UC Berkeley News


The life and influence of the Rev. William Sloane Coffin (above left), who died last year, inform the selection process for the prize that bears his name. The initial recipients of the Berkeley award (the Yale Divinity School has been presenting one for several years) are sociologist Robert Bellah (center) and medical anthropologist Nancy Scheper-Hughes. (Coffin photo courtesy Yale Divinity School; Bellah photo by Peg Skorpinski; Scheper-Hughes photo by David Maung)

Bellah, Scheper-Hughes to receive initial Sloane Coffin award
Named for longtime activist chaplain, award recognizes those who exercise moral leadership tied to the campus community

Editor's note: The original version of this story contained several errors; the corrected version, published April 9, is below.

| 04 April 2007

The first Berkeley William Sloane Coffin Jr. Awards, recognizing moral leadership tied to the UC Berkeley community, will be bestowed on campus scholars Robert Bellah and Nancy Scheper-Hughes in ceremonies on Thursday, April 12. The committee that made the selections includes faculty from many faiths, campus staff and students, and First Congregational Church of Berkeley leaders.

Coffin (1924-2006), longtime chaplain at Yale University, was an activist in the civil-rights and peace movements and a vocal critic of the Vietnam war and the nuclear-arms race. He died a year ago at the age of 81.

Bellah is UC Berkeley's Elliott Professor Emeritus of Sociology and an authority on religion. In a letter to the New York Review of Books in 1977, replying to a letter from former Harvard President McGeorge Bundy concerning Harvard's behavior during the McCarthy period, Bellah revealed that he had in 1955 rejected a Harvard appointment because the university had indicated that if he were called to testify before any committee and refused to answer any question concerning his brief undergraduate membership in the Communist Party in 1946-1948, his appointment would not be renewed. Instead, he accepted a postgraduate fellowship at McGill University's Institute for Islamic Studies in Canada. In 1957 he accepted a Harvard appointment when it dropped the earlier qualification. After attaining the rank of full professor at Harvard, he came to Berkeley in 1967.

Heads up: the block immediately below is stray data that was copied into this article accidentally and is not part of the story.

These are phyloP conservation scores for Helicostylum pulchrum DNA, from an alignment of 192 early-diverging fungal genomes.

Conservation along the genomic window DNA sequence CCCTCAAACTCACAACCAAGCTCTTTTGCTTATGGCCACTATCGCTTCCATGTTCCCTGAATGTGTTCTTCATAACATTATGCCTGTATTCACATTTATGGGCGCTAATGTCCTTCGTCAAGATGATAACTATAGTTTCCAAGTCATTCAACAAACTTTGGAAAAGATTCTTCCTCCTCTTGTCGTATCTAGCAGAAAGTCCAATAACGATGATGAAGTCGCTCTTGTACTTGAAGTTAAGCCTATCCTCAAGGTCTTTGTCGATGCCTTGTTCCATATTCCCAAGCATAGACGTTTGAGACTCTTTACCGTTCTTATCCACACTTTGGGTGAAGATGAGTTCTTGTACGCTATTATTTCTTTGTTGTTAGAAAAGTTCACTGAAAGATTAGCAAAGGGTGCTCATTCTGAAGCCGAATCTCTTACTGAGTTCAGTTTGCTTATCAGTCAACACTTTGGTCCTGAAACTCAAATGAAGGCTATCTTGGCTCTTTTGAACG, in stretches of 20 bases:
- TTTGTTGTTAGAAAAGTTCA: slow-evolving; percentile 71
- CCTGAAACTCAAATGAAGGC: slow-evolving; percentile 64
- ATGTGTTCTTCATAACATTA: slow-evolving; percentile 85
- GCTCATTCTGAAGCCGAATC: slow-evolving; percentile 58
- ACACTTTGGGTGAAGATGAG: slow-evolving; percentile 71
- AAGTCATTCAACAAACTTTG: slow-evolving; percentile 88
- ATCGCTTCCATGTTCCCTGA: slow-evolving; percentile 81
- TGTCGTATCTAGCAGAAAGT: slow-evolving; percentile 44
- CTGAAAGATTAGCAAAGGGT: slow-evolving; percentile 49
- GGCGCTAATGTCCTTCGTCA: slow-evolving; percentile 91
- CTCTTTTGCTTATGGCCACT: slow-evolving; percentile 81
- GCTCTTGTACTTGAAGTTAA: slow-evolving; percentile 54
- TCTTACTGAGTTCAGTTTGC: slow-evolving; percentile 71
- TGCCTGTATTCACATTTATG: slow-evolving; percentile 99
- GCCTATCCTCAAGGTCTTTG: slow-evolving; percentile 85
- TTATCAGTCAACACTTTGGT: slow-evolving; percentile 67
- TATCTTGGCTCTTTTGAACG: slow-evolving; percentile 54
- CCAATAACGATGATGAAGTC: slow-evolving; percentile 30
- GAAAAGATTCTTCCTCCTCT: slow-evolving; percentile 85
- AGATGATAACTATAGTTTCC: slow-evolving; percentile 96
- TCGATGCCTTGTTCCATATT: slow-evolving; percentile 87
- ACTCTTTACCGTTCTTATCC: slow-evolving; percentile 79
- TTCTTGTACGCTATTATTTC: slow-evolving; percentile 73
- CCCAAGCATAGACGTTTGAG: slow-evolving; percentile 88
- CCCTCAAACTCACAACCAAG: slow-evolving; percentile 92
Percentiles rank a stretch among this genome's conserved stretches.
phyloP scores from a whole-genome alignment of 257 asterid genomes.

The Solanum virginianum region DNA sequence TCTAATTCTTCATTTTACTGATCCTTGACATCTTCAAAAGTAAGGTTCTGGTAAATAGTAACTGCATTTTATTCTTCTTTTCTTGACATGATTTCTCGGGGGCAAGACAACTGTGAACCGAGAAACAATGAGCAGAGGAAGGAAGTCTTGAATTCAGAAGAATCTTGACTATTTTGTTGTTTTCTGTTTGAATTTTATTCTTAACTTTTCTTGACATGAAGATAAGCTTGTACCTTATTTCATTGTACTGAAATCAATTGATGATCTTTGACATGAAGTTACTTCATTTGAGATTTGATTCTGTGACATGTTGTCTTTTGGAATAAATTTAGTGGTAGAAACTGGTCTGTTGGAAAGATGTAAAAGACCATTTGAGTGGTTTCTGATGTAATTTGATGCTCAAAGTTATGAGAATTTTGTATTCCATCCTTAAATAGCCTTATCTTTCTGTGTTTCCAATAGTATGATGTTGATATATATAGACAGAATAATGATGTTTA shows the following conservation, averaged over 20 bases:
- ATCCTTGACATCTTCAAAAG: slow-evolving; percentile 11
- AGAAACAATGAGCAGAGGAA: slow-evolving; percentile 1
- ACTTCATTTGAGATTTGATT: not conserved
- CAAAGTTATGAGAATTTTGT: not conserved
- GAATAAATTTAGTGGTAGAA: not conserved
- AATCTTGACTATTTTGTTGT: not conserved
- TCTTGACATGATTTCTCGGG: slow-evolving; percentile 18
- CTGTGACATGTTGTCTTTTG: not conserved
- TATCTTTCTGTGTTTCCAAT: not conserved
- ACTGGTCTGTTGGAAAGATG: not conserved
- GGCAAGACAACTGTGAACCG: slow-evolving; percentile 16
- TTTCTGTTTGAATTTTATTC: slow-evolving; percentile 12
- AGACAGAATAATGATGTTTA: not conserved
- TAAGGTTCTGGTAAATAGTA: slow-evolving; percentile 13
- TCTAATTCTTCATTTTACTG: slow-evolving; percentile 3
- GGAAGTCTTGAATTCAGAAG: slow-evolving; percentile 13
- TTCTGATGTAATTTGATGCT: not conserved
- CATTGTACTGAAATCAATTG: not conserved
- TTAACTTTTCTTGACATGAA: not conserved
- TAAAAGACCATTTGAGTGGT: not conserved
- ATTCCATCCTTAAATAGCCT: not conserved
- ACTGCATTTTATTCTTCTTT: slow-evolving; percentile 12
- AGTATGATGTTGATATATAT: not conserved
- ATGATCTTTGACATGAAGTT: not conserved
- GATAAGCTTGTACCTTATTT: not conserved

He headed a team of younger scholars in writing the book Habits of the Heart: Individualism and Commitment in American Life (1985), which turned out to be one of the two or three best-selling books in sociology in the last 100 years. He traces his social concern to the Hebrew tradition as well as to the New Testament.

Scheper-Hughes, a professor of medical anthropology, is a "militant anthropologist" known for her extreme field research and her trenchant writings on the violence of everyday life, including mother love and child death in the shantytowns of Brazil, schizophrenia in rural Ireland, AIDS and human rights in Cuba, death squads' extermination of street kids, the politics of violence and reconciliation in South Africa, and child sexual abuse, celibacy, and the Catholic Church.

Her life as a committed activist began in the early 1960s when she lived and worked in a large favela, or shantytown, in northeast Brazil, followed by almost two years in rural Wilcox County, Ala., and in Selma, Ala., working as a civil-rights worker with a focus on hunger and malnutrition among black tenant farmers.

While a professor at Berkeley, she was an early member of the Berkeley Catholic Worker movement and participated in bringing the Peoples' Cafe into People's Park to provide hot breakfasts and homemade soups and stews in a dignified, sheltered environment.

A follower of the late activist Father Bill O'Donnell, she participates each year in the Good Friday demonstrations against weapons research at Lawrence Livermore National Laboratory and has been arrested there several times.

Scheper-Hughes also is a co-founder and director of Organs Watch, a medical human-rights project, and advises the World Health Organization on issues relating rights abuses related to global organ and tissue transplantation.

The Berkeley Sloane Coffin Awards (so called because for several years the Yale Divinity School has coordinated its own William Sloane Coffin '56 Award for Peace and Justice) will be presented in a "Passion for the Possible" ceremony at 5:15 p.m., Thursday, April 12, at the First Congregational Church of Berkeley, 2345 Channing Way. The program is free and open to the public.